29. (Dec., 1872.) Where the Circuit Court “decrees that a fund in court belongs to certain persons named), and that their claims be pail, and (the fund not being large enough to pay all the persons in full) orders a distribution by a commissioner, in accordance with the principles laid down by the court, and, on a table of distribution being reported by the commissioner, recites that the commissioner had submitted a distribution based upon the decree theretofore made by the court, and then “orders and decrees that the fund be distributed according to it, the “decree” may be considered as of either date as respects the matter of a supersedeas. Rodů v. Heartt, 17 Wall. 354.
30. As respects the question whether the appeal was in time to operate as a supersedeas, the case is regulated by the act of June 1, 1872, which allows sixty days, and not by the Judiciary Act of 1789. 10.
31. (Oct., 1873.) Under the eleventh section of the act of June 1, 1872, “to further the administration of justice” (and which allows any person desiring to have a judgment, decree, or order, &c., reviewed on error or appeal, and to stay proceedings during the pendency of such writ of error or appeal, “ to give the security required by law therefor, within sixty days after the rendition of such judgment, decree, or order,” &c.), it is not necessary to make it a supersedeas that the writ of error be served as was required by the twenty-third section of the Judiciary Act, or the supersedeas bond be filed, within ten days (Sundays excepted) after the rendering of the judgment complained of. The supersedeas bond may be executed within sixty days after the rendition of the judgment, and the writ may be served at any time before, or simultaneous with, the filing of the bond. Telegraph Co. v. Eyser, 19 Wall. 419.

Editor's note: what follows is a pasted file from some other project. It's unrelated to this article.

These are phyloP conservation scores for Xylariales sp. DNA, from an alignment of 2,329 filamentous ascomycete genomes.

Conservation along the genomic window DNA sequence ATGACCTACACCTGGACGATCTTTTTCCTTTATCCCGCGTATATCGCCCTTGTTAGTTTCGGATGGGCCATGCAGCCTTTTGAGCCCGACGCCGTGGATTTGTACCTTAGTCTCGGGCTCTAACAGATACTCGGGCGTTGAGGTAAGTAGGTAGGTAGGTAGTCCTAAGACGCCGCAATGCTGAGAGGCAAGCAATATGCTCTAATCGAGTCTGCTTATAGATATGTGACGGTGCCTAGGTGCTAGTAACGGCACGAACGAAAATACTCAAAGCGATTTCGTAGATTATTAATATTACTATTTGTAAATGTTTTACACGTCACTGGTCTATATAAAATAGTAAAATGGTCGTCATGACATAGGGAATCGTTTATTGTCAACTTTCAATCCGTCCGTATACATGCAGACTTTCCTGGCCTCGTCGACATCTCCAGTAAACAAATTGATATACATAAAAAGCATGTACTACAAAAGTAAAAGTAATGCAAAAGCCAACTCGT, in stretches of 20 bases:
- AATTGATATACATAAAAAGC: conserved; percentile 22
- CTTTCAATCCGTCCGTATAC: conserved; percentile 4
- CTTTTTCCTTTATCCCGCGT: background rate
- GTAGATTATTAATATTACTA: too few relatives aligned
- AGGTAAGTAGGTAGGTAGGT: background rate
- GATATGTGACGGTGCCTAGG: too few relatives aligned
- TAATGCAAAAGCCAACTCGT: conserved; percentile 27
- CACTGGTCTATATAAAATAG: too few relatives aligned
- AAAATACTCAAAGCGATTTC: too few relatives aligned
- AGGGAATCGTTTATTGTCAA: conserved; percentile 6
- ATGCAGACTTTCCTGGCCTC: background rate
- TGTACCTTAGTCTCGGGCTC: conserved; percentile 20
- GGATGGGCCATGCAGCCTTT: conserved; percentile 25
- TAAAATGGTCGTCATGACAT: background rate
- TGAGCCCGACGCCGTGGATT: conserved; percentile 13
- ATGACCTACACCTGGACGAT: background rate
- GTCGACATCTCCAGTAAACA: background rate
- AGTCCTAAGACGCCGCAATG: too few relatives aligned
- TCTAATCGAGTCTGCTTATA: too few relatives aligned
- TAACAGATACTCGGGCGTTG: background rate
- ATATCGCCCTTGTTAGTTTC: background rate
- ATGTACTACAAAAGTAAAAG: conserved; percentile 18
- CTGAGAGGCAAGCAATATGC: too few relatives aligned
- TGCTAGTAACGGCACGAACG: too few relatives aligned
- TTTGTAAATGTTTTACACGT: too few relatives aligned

32. (Oct., 1873.) A writ of error or appeal may operate as a supersedeas, under the eleventh section of the act of June 1, 1872, “to furtlier the administration of justice” (and which allows any person desiring to have a judgment, decree, or order, &c., reviewed on crror or appeal, and to stay proceedings during the pendency of such writ of error or appeal, to “give the security required by law therefor, within sixty days after the rendition of such judgment, decree, or order," &c.), when it is applied for and bond is filed within sixty days from the rendition of the judgment or decree. Commissioners v. Gorman, 19 Wall. 661.
33. But this does not prevent an execution from being issued after the lapse of ten days, as contemplated by the twenty-third section of the Judiciary Act of 1789. 15.
34. The supersedeas, under the act of 1872, by filing the
bond within sixty days, stays further proceedings, but does not interfere with what has already been done. Ib.
35. Thus, where one has been ousted from office by virtue of a writ, on a judgment rendered on the 20th of January, and the writ was executed by ousting him on the 3d of February, and on the latter day a supersedeas bond was filed, but subsequently to the execution of the writ, - Held, that no relief could be had under the act of 1872. 16.